Ingredients & Properties

Material: Foam Plastic ≈2% for EPS closed cell polystyrene
Material: Insulator Air ≈98% mostly HCFC
Material: Flame retardant polymeric mostly HBCD
Cost $ $$
Environmental Impacts
True Long-Term Thermal Resistance
50-year LTTR
Drying Capacity

*per reports referenced below based on empirical data for long-term exposure to wet conditions

Both EPS and XPS are closed cell polystyrene and hydrophobic with a low equilibrium moisture content meaning they do not readily absorb moisture from the atmosphere or surroundings.

We all know XPS for its use in commercial buildings supplied by large corporations in mostly pink, blue, green and yellow boards. And many of us remember XPS for its use in fast-food packaging with extremely ozone-layer depleting CFC Gases before the worldwide ban starting in the 1990s. Since then many insulation materials including polyiso and XPS use HCFC Gases which the whole world also agreed to ban due to high GWP.

The HCFC Gases escape from XPS at a slow rate. In contrast, EPS uses pentanes as the blowing agent which get replaced by air, mostly during manufacture and completely a number of weeks or months later depending on product thickness. Aged EPS is about 98% Air with no off-gasing and has always been free of CFC, HCFC, HFC and formaldehyde.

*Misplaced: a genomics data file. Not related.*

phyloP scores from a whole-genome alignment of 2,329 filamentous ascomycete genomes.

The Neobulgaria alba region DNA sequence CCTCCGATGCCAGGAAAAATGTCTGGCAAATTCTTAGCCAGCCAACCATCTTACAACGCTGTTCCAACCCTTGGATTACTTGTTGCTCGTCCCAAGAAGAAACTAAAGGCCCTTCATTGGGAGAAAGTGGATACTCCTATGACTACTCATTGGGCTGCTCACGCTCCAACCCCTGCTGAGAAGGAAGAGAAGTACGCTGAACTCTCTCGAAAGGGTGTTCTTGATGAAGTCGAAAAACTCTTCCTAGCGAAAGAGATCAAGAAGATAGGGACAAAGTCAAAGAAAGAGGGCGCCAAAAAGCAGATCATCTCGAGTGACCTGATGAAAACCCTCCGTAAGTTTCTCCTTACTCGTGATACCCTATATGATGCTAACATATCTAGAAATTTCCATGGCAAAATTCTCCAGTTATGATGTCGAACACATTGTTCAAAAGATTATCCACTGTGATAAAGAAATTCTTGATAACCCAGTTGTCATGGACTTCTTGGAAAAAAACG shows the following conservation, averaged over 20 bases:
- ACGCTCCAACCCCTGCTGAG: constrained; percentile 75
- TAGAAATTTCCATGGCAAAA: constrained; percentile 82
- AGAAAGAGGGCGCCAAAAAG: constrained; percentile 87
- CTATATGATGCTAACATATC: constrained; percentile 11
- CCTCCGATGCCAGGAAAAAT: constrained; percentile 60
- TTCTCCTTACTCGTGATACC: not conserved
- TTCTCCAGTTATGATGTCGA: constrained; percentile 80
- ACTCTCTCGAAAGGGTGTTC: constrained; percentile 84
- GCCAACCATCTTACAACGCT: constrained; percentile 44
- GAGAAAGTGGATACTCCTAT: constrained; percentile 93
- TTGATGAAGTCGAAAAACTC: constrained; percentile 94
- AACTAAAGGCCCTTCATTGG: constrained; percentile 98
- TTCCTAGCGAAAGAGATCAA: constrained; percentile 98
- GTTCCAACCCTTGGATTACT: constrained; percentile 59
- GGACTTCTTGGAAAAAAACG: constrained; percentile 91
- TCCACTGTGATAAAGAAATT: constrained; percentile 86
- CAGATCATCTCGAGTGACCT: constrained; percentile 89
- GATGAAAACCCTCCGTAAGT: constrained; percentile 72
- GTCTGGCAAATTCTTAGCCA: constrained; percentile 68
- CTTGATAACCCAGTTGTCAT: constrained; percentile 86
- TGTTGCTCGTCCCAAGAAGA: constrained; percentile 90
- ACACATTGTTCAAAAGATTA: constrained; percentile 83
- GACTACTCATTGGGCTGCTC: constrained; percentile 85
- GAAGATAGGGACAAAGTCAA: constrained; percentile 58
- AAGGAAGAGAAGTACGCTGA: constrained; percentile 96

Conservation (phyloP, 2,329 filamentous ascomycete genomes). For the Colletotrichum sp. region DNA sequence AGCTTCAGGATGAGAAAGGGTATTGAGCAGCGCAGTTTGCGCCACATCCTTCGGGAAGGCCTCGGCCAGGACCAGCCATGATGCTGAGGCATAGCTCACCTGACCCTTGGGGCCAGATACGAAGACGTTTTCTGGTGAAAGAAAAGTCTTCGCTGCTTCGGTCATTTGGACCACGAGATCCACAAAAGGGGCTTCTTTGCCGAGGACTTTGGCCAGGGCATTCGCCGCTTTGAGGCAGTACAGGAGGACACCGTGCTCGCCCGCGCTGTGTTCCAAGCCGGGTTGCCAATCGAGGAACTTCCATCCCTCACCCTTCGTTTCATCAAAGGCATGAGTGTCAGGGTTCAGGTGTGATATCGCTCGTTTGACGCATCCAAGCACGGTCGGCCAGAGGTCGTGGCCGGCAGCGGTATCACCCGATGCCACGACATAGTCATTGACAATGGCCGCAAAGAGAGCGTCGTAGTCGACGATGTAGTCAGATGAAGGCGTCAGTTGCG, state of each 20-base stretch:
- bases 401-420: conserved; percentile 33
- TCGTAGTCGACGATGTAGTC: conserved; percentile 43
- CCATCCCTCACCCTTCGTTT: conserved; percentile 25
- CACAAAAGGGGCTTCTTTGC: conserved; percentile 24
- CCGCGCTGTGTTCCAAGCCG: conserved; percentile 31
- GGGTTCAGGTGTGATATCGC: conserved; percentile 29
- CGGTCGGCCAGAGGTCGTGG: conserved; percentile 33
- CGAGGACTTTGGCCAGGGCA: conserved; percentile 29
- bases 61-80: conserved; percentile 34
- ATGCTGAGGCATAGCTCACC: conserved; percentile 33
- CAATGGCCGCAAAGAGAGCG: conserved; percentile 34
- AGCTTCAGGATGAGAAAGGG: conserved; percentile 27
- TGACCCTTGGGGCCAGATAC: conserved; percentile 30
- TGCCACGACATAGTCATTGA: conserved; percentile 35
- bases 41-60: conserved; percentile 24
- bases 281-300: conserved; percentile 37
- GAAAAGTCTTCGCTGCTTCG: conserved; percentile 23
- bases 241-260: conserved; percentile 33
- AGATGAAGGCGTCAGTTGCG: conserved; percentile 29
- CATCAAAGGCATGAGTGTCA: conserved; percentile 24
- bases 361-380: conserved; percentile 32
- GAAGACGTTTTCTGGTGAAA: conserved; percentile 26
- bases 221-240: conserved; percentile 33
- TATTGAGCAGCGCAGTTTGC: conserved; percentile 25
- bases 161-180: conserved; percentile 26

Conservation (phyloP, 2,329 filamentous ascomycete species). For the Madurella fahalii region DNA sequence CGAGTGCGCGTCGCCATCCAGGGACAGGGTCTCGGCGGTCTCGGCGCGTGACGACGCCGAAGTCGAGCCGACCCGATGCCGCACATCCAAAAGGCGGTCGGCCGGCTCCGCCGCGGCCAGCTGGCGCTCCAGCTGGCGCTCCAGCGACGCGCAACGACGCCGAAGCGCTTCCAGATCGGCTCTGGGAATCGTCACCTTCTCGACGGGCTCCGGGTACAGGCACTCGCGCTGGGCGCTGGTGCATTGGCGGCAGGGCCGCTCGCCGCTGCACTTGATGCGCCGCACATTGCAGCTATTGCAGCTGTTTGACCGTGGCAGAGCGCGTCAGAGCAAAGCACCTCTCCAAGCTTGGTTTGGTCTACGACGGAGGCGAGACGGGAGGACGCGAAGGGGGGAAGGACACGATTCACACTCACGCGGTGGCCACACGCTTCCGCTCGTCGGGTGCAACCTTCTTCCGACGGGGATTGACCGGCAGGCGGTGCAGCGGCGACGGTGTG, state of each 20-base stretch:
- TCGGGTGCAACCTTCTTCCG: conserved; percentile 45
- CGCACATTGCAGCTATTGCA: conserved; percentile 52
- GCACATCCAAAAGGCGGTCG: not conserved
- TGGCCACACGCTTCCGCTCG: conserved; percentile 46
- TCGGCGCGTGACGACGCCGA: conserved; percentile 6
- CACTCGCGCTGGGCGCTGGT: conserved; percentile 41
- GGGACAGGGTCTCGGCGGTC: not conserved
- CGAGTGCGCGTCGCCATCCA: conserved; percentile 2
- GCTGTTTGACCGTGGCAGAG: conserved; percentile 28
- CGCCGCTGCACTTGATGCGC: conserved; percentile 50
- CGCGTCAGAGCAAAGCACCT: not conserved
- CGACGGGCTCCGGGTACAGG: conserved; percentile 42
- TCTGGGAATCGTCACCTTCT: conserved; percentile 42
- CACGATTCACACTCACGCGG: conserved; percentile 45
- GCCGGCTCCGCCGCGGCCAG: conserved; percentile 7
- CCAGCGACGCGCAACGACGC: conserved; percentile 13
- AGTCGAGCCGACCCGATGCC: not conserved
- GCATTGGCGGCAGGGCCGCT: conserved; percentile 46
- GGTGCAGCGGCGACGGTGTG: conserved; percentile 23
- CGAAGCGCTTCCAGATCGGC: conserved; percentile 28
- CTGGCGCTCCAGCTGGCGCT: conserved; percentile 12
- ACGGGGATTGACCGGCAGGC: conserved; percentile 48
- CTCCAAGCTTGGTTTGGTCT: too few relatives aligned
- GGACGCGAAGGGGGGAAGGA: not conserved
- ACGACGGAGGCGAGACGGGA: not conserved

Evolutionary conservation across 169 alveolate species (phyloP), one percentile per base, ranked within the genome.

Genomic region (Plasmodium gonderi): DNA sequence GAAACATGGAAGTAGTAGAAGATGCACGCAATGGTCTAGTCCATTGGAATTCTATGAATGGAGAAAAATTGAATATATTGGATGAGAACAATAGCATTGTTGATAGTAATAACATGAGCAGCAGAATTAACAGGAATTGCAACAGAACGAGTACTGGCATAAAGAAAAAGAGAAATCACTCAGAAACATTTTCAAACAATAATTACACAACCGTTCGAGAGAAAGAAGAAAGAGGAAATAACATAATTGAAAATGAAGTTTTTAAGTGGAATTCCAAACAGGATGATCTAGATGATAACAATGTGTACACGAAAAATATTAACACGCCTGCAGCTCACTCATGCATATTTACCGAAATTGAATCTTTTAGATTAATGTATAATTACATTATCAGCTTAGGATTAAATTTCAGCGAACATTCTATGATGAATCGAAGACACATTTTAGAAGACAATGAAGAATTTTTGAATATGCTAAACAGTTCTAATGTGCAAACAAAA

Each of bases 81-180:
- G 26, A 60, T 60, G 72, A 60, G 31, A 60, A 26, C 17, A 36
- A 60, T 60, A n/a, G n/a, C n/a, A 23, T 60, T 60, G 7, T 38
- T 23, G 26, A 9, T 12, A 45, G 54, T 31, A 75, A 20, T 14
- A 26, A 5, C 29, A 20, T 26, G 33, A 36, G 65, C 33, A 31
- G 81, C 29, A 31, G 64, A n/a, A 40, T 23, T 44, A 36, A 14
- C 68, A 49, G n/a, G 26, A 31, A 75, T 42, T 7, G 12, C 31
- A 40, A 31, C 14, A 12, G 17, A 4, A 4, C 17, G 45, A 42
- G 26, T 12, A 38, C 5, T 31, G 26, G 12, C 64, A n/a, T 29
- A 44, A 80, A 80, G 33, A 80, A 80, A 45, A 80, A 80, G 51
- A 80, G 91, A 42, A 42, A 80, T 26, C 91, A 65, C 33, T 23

The HCFCs in XPS and polyiso have lower thermal conductivity than air, allowing claims of higher R-Values per inch thickness than EPS. However, that's only because the applicable laboratory tests are quite short-term using estimates of ageing to 5 years. After 10-15 years the reality is very different for the remainder of a building's long life-cyle: as the Gases escape from XPS, it should approach the R-Values per inch thickness of EPS. The warranties of XPS-manufacturers confirm this by only covering 80-90% of the advertised R-Values. The estimated 5-year values are also often labeled "Long-Term Thermal Resistance (LTTR)" as an approximation of the time-weighted average performance over the first 15 years, which isn't "long-term" for buildings. In reality the R-Value of XPS in year 15 is already well below the 5-year "LTTR" and it keeps decreasing from there.